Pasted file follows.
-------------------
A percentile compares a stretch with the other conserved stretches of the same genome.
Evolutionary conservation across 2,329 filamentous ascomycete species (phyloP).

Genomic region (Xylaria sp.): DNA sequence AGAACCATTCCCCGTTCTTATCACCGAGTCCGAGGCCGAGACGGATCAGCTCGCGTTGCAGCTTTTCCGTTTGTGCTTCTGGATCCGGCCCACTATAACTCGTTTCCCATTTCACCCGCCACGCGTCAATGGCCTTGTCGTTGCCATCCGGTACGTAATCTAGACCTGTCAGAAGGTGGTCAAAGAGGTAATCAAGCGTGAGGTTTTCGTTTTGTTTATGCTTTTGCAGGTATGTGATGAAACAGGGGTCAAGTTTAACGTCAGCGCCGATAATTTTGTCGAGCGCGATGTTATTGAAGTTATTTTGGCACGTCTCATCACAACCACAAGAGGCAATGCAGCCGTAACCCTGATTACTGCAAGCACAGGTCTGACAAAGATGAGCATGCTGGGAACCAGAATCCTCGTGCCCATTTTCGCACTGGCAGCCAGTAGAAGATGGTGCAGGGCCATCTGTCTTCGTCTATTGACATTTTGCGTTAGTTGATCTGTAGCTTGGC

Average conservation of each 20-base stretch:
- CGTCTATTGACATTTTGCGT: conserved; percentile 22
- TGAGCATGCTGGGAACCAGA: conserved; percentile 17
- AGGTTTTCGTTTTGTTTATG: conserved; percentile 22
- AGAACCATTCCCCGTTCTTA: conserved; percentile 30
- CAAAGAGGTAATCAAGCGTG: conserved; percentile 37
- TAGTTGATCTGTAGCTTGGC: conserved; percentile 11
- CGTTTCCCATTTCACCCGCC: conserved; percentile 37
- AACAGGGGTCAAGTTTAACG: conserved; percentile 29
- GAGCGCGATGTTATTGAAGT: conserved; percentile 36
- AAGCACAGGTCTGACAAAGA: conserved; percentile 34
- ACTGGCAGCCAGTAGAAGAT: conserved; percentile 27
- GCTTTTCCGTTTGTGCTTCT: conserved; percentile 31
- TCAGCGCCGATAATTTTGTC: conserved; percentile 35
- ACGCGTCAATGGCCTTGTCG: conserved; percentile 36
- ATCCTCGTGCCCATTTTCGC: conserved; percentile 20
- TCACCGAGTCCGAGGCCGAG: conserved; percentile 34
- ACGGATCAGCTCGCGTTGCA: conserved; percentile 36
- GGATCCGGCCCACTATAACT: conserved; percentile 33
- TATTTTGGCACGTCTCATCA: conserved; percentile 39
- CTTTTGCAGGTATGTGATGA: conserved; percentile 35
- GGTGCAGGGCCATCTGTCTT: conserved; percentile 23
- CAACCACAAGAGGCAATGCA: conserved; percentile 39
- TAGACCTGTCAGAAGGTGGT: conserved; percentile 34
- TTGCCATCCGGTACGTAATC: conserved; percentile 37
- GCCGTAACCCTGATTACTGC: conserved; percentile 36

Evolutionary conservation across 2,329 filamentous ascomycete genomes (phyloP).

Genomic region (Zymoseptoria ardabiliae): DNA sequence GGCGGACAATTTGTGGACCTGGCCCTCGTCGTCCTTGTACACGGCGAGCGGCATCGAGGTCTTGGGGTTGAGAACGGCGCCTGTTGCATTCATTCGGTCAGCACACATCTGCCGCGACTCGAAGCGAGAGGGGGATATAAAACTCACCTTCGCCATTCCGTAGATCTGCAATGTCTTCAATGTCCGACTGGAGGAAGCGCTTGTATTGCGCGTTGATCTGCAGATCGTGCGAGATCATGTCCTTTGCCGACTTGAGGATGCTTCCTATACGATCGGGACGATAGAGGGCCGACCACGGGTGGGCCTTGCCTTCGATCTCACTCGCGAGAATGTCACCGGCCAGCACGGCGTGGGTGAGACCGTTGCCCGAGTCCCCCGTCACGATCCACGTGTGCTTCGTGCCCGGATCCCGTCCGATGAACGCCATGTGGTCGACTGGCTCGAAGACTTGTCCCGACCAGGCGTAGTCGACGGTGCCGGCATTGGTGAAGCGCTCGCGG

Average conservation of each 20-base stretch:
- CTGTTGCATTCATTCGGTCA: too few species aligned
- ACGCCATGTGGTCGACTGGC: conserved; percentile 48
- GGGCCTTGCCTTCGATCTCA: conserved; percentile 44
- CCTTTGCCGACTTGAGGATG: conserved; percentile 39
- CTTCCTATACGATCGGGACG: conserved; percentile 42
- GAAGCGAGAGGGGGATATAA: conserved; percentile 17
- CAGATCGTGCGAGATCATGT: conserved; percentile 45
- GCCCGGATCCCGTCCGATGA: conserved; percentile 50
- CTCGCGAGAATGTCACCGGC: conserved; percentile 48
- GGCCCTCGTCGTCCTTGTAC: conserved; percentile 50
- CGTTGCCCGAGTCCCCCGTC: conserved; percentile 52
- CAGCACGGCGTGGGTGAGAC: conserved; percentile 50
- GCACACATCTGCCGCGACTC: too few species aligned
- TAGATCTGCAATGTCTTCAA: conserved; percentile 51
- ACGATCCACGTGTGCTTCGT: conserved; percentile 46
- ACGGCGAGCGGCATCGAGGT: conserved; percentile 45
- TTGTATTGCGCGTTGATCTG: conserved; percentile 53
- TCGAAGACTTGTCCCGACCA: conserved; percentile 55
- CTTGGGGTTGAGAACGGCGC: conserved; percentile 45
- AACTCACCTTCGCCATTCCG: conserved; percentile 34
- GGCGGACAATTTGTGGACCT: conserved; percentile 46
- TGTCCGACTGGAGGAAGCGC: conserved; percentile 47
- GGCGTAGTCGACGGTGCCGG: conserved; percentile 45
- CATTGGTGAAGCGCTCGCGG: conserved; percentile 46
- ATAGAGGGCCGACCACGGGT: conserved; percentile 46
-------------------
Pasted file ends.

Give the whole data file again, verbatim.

A percentile compares a stretch with the other conserved stretches of the same genome.
Evolutionary conservation across 2,329 filamentous ascomycete species (phyloP).

Genomic region (Xylaria sp.): DNA sequence AGAACCATTCCCCGTTCTTATCACCGAGTCCGAGGCCGAGACGGATCAGCTCGCGTTGCAGCTTTTCCGTTTGTGCTTCTGGATCCGGCCCACTATAACTCGTTTCCCATTTCACCCGCCACGCGTCAATGGCCTTGTCGTTGCCATCCGGTACGTAATCTAGACCTGTCAGAAGGTGGTCAAAGAGGTAATCAAGCGTGAGGTTTTCGTTTTGTTTATGCTTTTGCAGGTATGTGATGAAACAGGGGTCAAGTTTAACGTCAGCGCCGATAATTTTGTCGAGCGCGATGTTATTGAAGTTATTTTGGCACGTCTCATCACAACCACAAGAGGCAATGCAGCCGTAACCCTGATTACTGCAAGCACAGGTCTGACAAAGATGAGCATGCTGGGAACCAGAATCCTCGTGCCCATTTTCGCACTGGCAGCCAGTAGAAGATGGTGCAGGGCCATCTGTCTTCGTCTATTGACATTTTGCGTTAGTTGATCTGTAGCTTGGC

Average conservation of each 20-base stretch:
- CGTCTATTGACATTTTGCGT: conserved; percentile 22
- TGAGCATGCTGGGAACCAGA: conserved; percentile 17
- AGGTTTTCGTTTTGTTTATG: conserved; percentile 22
- AGAACCATTCCCCGTTCTTA: conserved; percentile 30
- CAAAGAGGTAATCAAGCGTG: conserved; percentile 37
- TAGTTGATCTGTAGCTTGGC: conserved; percentile 11
- CGTTTCCCATTTCACCCGCC: conserved; percentile 37
- AACAGGGGTCAAGTTTAACG: conserved; percentile 29
- GAGCGCGATGTTATTGAAGT: conserved; percentile 36
- AAGCACAGGTCTGACAAAGA: conserved; percentile 34
- ACTGGCAGCCAGTAGAAGAT: conserved; percentile 27
- GCTTTTCCGTTTGTGCTTCT: conserved; percentile 31
- TCAGCGCCGATAATTTTGTC: conserved; percentile 35
- ACGCGTCAATGGCCTTGTCG: conserved; percentile 36
- ATCCTCGTGCCCATTTTCGC: conserved; percentile 20
- TCACCGAGTCCGAGGCCGAG: conserved; percentile 34
- ACGGATCAGCTCGCGTTGCA: conserved; percentile 36
- GGATCCGGCCCACTATAACT: conserved; percentile 33
- TATTTTGGCACGTCTCATCA: conserved; percentile 39
- CTTTTGCAGGTATGTGATGA: conserved; percentile 35
- GGTGCAGGGCCATCTGTCTT: conserved; percentile 23
- CAACCACAAGAGGCAATGCA: conserved; percentile 39
- TAGACCTGTCAGAAGGTGGT: conserved; percentile 34
- TTGCCATCCGGTACGTAATC: conserved; percentile 37
- GCCGTAACCCTGATTACTGC: conserved; percentile 36

Evolutionary conservation across 2,329 filamentous ascomycete genomes (phyloP).

Genomic region (Zymoseptoria ardabiliae): DNA sequence GGCGGACAATTTGTGGACCTGGCCCTCGTCGTCCTTGTACACGGCGAGCGGCATCGAGGTCTTGGGGTTGAGAACGGCGCCTGTTGCATTCATTCGGTCAGCACACATCTGCCGCGACTCGAAGCGAGAGGGGGATATAAAACTCACCTTCGCCATTCCGTAGATCTGCAATGTCTTCAATGTCCGACTGGAGGAAGCGCTTGTATTGCGCGTTGATCTGCAGATCGTGCGAGATCATGTCCTTTGCCGACTTGAGGATGCTTCCTATACGATCGGGACGATAGAGGGCCGACCACGGGTGGGCCTTGCCTTCGATCTCACTCGCGAGAATGTCACCGGCCAGCACGGCGTGGGTGAGACCGTTGCCCGAGTCCCCCGTCACGATCCACGTGTGCTTCGTGCCCGGATCCCGTCCGATGAACGCCATGTGGTCGACTGGCTCGAAGACTTGTCCCGACCAGGCGTAGTCGACGGTGCCGGCATTGGTGAAGCGCTCGCGG

Average conservation of each 20-base stretch:
- CTGTTGCATTCATTCGGTCA: too few species aligned
- ACGCCATGTGGTCGACTGGC: conserved; percentile 48
- GGGCCTTGCCTTCGATCTCA: conserved; percentile 44
- CCTTTGCCGACTTGAGGATG: conserved; percentile 39
- CTTCCTATACGATCGGGACG: conserved; percentile 42
- GAAGCGAGAGGGGGATATAA: conserved; percentile 17
- CAGATCGTGCGAGATCATGT: conserved; percentile 45
- GCCCGGATCCCGTCCGATGA: conserved; percentile 50
- CTCGCGAGAATGTCACCGGC: conserved; percentile 48
- GGCCCTCGTCGTCCTTGTAC: conserved; percentile 50
- CGTTGCCCGAGTCCCCCGTC: conserved; percentile 52
- CAGCACGGCGTGGGTGAGAC: conserved; percentile 50
- GCACACATCTGCCGCGACTC: too few species aligned
- TAGATCTGCAATGTCTTCAA: conserved; percentile 51
- ACGATCCACGTGTGCTTCGT: conserved; percentile 46
- ACGGCGAGCGGCATCGAGGT: conserved; percentile 45
- TTGTATTGCGCGTTGATCTG: conserved; percentile 53
- TCGAAGACTTGTCCCGACCA: conserved; percentile 55
- CTTGGGGTTGAGAACGGCGC: conserved; percentile 45
- AACTCACCTTCGCCATTCCG: conserved; percentile 34
- GGCGGACAATTTGTGGACCT: conserved; percentile 46
- TGTCCGACTGGAGGAAGCGC: conserved; percentile 47
- GGCGTAGTCGACGGTGCCGG: conserved; percentile 45
- CATTGGTGAAGCGCTCGCGG: conserved; percentile 46
- ATAGAGGGCCGACCACGGGT: conserved; percentile 46